5. Learn Some Manners – Let’s face it, you know you need Hollywood. We’ve already figured out how to make movies the world wants to see. So show us a little respect. You keep coming over here saying you want to do business with us, making promises, signing contracts, then disappearing off to Vegas and Disneyland never to be heard from again. Or you seduce us into coming over to you with promises of investment when all you really want to do is milk us for information and ideas or ask us to work for you for free. We’ve got enough bullshitters over here, thank you. If you believe in guanxi then start acting like it!
  6. If You Have Money, Stop Talking About It and Start Investing It. If You Don’t, Then Please Go Away! – Okay, we get that you’ve figured out how to publish press releases about your supposed new billion dollar fund and your Goldman Sachs advisors. We get that it’s fun for you to see your name in bogus stories in Deadline. Enough talk. If you really want to participate in the global film market, then put your money where your mouth is.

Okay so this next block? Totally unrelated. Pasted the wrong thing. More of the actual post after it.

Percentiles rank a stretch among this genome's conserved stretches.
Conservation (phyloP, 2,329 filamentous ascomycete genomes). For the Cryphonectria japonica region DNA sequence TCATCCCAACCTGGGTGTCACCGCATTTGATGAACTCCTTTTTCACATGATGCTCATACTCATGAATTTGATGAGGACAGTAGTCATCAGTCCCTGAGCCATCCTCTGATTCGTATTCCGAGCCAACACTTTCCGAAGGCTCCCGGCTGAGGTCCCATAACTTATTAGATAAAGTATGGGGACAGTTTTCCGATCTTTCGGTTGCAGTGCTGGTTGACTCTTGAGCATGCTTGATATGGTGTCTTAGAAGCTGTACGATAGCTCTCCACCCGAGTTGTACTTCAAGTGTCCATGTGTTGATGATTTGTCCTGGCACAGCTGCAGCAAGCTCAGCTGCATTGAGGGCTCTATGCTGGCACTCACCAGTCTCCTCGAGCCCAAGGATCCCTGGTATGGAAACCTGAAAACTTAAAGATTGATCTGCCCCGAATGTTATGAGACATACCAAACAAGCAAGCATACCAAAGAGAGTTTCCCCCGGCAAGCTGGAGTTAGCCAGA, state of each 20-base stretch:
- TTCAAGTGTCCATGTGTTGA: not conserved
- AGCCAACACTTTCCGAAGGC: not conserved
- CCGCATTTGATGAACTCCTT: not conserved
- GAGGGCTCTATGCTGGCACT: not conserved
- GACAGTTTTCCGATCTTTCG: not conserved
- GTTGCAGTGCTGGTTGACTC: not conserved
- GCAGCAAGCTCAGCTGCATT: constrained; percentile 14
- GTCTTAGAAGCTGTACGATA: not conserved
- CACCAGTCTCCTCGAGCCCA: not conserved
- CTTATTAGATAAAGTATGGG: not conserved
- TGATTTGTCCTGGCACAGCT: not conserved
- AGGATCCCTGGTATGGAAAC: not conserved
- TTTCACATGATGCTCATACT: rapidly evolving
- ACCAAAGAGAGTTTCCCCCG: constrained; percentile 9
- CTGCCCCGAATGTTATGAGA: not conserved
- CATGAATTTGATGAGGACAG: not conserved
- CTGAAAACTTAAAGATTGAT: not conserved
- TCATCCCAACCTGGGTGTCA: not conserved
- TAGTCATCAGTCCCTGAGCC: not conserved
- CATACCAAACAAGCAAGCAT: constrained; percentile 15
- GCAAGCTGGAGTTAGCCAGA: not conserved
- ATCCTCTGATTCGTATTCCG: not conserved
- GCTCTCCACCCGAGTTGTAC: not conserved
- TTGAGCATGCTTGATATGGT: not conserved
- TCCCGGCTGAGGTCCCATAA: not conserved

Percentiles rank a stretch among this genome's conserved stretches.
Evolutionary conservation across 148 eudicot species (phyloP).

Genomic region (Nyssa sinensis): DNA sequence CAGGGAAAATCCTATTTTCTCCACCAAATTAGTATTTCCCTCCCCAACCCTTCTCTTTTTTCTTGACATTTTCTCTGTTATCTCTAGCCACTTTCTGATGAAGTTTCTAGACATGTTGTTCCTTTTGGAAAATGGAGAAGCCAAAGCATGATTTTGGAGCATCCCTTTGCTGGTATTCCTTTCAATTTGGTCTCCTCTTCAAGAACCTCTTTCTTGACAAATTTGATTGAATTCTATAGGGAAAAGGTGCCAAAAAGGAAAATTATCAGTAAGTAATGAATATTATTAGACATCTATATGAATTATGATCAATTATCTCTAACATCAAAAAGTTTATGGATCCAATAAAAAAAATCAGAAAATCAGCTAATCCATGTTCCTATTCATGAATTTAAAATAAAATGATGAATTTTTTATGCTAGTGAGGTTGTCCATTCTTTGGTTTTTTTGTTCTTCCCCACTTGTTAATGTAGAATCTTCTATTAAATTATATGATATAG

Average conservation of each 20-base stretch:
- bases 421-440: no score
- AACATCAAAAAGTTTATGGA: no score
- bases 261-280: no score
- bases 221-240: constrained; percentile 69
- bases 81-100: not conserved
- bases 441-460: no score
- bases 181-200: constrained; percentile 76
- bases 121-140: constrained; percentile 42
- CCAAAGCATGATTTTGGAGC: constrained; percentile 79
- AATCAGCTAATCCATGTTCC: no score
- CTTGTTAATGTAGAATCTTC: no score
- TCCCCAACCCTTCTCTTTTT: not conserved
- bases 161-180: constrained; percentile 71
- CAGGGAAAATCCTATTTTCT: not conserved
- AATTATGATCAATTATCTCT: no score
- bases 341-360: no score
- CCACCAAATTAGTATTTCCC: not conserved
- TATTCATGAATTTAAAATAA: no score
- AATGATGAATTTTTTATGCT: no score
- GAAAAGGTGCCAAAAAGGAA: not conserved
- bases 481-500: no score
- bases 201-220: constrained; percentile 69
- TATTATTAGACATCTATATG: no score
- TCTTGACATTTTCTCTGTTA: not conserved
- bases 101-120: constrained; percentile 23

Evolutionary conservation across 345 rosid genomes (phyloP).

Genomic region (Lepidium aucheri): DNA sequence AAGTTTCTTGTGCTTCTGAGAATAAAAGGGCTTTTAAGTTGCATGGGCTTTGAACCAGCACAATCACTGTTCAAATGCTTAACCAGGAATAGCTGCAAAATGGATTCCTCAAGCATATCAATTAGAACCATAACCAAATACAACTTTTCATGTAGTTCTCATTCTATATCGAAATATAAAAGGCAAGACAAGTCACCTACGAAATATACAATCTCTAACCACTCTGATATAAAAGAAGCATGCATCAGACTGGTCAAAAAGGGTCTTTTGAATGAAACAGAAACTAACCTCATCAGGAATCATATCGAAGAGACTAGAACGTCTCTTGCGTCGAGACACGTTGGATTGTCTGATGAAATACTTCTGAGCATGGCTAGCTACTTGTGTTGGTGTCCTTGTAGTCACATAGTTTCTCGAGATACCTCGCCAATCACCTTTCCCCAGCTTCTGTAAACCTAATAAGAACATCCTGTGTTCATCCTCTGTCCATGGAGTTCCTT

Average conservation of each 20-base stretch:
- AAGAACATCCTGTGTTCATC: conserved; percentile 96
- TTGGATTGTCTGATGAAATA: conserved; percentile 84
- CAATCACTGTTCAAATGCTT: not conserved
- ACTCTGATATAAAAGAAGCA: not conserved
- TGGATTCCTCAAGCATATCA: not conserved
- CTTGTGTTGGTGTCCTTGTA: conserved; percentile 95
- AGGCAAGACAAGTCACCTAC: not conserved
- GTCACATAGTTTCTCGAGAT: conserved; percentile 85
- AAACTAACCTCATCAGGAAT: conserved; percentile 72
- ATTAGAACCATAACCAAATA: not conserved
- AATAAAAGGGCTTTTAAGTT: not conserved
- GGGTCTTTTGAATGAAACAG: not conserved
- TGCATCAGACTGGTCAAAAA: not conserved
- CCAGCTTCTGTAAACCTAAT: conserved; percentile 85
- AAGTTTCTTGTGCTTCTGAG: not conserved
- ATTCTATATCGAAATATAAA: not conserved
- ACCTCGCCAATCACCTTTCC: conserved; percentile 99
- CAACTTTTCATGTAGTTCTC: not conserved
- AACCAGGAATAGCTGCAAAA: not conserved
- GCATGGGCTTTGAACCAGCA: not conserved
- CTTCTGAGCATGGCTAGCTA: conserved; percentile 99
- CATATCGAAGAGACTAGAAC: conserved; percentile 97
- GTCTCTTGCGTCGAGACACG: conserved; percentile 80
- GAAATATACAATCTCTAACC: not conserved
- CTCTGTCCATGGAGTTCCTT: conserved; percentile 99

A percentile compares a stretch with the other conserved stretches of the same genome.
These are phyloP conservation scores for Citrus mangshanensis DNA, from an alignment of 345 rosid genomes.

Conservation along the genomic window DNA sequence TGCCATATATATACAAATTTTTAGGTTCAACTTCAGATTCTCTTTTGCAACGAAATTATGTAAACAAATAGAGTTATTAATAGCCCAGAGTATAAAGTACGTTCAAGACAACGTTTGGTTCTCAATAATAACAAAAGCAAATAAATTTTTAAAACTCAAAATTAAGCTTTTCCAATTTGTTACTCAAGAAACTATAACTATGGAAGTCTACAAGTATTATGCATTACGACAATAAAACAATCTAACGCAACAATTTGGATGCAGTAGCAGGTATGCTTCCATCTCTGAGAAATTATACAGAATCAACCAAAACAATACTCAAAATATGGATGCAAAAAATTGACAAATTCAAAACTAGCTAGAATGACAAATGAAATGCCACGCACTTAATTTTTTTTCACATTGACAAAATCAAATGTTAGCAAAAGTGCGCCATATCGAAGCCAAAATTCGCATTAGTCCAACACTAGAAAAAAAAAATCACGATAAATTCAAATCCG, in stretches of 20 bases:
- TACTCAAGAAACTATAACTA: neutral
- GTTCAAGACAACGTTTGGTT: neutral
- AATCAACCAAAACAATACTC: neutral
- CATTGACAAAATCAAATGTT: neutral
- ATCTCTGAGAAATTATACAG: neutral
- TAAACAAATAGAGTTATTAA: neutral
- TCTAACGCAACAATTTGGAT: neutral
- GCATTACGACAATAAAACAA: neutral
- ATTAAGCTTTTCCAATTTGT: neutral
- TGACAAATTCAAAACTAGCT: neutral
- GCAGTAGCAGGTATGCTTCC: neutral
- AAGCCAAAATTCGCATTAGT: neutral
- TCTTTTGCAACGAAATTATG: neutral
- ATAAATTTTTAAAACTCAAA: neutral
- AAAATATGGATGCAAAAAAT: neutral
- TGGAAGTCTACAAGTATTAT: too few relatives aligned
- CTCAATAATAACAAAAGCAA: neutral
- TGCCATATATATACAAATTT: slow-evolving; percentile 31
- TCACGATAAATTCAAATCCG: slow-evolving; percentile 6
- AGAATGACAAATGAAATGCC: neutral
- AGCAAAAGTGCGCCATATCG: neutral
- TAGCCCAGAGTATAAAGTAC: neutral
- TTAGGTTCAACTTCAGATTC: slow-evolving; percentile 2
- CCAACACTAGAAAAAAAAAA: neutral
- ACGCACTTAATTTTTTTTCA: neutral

You think I don’t know what I’m talking about? Fine. Why don’t you ask Feng Xiaogang, your most commercially successful filmmaker? I know he’ll agree.

Robert Cain is a producer and entertainment industry consultant who has been doing business in China since 1987. He can be reached at and at

12 thoughts on “Memo to China: 6 Things You Can Do Now to Start Making Watchable Movies

  1. This is what we call freedom of speech, even if no name is put to the article, it still sends a message that we are all thinking.
    Let’s see what the next 6 months brings after the recent Xi Jinping visit to LA and the current Big Boss of China film Han Sanping returns back to China and makes any announcements.
    Even though he is leaving the position this year he will still be handy to have as a door opener or co producer with influence.
    I’ll stick to my plans for Hong Kong until the situation improves in China, I see lot’s of sexy and violent scenes on China Home Cinema nightly from Hong Kong, you just can’t show Chinese women’s flesh– we all know they are doing it but mainly in the dark.